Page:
The Beach

the beachBehind The Alchemist, this is probably my favorite travel book. (I like the movie too, but the book is way better). What I love about Alex Garland’s tale about backpackers and their search for paradise is that you can identify with Richard and his quest to “do something different and get off the beaten path” but, in the end, see that as an illusion. It’s also a good tale about how backpackers’ search for the ideal can end up ruining that ideal. I love this book a lot. I’ve read it twice. Now that I am writing about it again, I think I might re-read it soon.

Vagabonding: An Uncommon Guide to the Art of Long-Term World Travel  

vagabondingWritten by the godfather of vagabonding, Rolf Potts, this book is a must-read for those new to long-term travel. Rolf spent 10 years on the road (he even walked across Israel) and his book contains valuable insights, quotes, and a lot of practical information. From saving to planning to life on the road, this is a must for newbies. It’s an inspirational book and one that really affected me when I was planning my trip. His book was re-released last month and I interviewed him about his book.

In A Sunburned Country

In a Sunburned CountryIt’s hard to pick just one book by Bill Bryson that’s good, because they all are. He’s one of the most prolific and recognized names in travel writing. This book chronicles a journey through Australia and takes you from east to west, through tiny little mining towns, forgotten coastal cities, and off-the-beaten-path forests. Bryson includes lots of trivia information in his tale as he travels around in awe – and sometimes in fear (thanks to box jellyfish, riptides, crocs, spiders, and snakes) – of this enormous country. This is the book that inspired me to go to Australia.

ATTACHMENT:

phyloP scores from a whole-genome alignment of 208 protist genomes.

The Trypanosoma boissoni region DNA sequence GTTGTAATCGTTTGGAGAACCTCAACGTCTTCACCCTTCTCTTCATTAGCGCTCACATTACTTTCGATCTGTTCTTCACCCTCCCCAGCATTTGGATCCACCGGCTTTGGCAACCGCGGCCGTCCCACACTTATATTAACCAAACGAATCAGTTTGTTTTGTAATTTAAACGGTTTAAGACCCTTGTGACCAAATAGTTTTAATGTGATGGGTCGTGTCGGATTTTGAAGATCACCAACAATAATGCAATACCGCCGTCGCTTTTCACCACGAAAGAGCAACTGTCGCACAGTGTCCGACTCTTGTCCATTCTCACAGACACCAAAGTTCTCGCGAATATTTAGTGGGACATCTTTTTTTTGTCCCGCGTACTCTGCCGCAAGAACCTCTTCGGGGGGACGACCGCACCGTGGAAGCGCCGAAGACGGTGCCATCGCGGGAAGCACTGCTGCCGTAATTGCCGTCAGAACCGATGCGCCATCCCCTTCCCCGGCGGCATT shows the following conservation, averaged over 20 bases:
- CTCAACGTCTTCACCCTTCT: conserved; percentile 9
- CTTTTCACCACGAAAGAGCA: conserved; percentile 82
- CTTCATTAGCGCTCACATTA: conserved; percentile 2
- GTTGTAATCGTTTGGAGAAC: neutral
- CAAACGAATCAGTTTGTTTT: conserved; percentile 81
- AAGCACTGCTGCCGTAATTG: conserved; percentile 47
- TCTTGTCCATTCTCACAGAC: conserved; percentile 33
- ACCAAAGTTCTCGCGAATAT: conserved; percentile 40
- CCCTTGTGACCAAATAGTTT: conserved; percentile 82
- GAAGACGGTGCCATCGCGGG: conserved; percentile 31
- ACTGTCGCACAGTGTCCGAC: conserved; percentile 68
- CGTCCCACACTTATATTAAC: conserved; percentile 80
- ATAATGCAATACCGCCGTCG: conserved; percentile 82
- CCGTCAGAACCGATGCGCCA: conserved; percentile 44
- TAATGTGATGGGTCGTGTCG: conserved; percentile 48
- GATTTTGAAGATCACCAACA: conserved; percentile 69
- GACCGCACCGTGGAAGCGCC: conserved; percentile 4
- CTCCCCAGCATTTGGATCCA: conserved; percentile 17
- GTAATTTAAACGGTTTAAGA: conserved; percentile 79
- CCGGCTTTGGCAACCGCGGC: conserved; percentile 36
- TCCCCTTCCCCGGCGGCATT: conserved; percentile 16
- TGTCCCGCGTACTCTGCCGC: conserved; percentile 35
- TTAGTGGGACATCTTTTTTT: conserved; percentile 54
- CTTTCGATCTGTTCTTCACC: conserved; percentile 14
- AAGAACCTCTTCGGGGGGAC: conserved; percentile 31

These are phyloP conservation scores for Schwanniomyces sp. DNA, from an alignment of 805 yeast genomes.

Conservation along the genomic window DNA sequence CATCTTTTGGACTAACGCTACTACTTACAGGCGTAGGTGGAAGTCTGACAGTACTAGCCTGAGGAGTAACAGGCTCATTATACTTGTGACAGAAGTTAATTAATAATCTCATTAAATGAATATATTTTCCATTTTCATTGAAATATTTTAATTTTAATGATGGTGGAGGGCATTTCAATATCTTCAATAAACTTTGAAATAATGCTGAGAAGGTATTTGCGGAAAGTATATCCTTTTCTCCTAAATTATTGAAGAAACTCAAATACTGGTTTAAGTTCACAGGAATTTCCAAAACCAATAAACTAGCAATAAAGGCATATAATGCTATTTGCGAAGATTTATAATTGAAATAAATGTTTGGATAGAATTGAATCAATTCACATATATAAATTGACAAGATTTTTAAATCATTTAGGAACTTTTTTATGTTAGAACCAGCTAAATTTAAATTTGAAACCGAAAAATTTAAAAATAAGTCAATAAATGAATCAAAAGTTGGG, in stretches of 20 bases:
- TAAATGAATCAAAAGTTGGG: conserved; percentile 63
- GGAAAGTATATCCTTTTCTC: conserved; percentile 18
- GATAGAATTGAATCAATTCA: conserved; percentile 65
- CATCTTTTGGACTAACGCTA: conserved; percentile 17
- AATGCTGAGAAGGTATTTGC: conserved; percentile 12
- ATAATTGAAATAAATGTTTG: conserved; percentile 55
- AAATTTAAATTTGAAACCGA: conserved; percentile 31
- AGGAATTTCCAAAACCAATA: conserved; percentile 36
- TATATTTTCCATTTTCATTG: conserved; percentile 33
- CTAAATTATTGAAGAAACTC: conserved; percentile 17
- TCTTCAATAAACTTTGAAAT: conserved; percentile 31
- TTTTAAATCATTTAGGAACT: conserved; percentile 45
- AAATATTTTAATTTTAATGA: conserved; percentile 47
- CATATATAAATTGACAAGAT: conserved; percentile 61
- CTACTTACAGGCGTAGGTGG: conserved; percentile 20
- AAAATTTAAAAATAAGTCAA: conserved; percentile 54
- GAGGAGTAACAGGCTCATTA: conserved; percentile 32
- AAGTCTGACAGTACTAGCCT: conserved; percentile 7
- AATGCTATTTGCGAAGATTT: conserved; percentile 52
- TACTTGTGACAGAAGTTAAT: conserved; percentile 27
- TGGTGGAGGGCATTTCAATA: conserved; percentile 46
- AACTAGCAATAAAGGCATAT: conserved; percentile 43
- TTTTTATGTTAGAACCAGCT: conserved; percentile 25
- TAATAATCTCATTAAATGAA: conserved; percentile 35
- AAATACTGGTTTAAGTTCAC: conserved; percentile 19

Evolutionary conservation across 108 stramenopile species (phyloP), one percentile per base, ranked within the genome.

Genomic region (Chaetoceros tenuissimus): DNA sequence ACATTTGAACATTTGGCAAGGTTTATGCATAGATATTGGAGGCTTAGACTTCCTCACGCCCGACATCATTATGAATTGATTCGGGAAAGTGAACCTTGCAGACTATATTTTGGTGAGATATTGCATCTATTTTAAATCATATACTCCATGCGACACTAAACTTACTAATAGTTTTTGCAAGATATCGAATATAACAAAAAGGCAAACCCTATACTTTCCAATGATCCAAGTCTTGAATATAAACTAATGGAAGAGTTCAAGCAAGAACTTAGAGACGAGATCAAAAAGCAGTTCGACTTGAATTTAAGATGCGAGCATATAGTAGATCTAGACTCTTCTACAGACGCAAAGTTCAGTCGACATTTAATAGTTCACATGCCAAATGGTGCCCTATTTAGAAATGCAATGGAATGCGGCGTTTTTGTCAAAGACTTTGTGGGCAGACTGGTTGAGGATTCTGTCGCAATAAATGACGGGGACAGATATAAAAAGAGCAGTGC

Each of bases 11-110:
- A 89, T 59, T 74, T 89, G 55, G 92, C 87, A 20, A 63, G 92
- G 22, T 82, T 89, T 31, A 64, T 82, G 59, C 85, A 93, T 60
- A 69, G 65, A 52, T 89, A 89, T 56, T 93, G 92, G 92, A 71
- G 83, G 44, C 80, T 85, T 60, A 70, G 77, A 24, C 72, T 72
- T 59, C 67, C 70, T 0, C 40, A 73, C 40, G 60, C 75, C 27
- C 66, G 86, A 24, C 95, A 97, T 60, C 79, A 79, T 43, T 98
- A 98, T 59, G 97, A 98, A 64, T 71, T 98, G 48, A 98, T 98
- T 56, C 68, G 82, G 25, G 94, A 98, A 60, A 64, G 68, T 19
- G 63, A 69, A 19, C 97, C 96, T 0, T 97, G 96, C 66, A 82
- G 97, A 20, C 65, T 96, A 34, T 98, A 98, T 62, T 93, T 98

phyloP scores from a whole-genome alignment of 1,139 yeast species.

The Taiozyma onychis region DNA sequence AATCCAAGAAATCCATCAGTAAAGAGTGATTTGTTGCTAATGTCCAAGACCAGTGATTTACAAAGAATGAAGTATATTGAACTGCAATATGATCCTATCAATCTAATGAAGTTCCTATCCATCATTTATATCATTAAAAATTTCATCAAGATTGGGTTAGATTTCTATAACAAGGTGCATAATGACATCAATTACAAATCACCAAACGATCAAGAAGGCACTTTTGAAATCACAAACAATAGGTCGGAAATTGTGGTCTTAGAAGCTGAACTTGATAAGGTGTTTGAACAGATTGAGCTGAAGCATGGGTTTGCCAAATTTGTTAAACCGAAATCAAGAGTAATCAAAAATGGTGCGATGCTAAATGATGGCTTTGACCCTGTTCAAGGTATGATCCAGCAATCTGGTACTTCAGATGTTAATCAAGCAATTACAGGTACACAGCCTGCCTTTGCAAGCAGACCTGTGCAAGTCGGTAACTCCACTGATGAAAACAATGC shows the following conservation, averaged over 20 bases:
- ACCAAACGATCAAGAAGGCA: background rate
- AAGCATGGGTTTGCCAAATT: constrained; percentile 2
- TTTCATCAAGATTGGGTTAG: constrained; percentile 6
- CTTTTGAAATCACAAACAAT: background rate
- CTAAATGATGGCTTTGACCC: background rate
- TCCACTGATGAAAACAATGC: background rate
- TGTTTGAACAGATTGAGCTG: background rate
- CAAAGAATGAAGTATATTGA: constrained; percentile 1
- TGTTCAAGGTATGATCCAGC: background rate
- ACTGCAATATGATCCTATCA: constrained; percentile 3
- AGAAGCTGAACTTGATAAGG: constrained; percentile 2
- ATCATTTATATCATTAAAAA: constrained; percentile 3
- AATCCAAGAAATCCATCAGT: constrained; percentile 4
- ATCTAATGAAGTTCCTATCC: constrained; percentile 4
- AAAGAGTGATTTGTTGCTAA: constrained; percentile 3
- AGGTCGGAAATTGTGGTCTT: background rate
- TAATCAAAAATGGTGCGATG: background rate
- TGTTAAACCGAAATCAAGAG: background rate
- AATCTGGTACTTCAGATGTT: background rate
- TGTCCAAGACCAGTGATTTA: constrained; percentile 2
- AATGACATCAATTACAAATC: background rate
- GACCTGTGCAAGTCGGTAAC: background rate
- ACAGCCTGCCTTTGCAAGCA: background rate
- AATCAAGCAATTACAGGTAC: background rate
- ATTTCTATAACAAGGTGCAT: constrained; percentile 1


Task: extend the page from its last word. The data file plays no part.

The Geography of Bliss: One Grump’s Search for the Happiest Places in the World  

The Geography of BlissWriter and NPR correspondent Eric Weiner set out on a yearlong journey to find the world’s happiest places. He heads to places like Iceland, Qatar, Denmark, India, and Moldova (the world’s most unhappy place) on his quest, and while he never finds the secret to happiness, his journey makes for an amazing and lighthearted read. In trying to answer the question “what makes a society happy?”, Weiner has some interesting interactions with locals and the cultural experiences.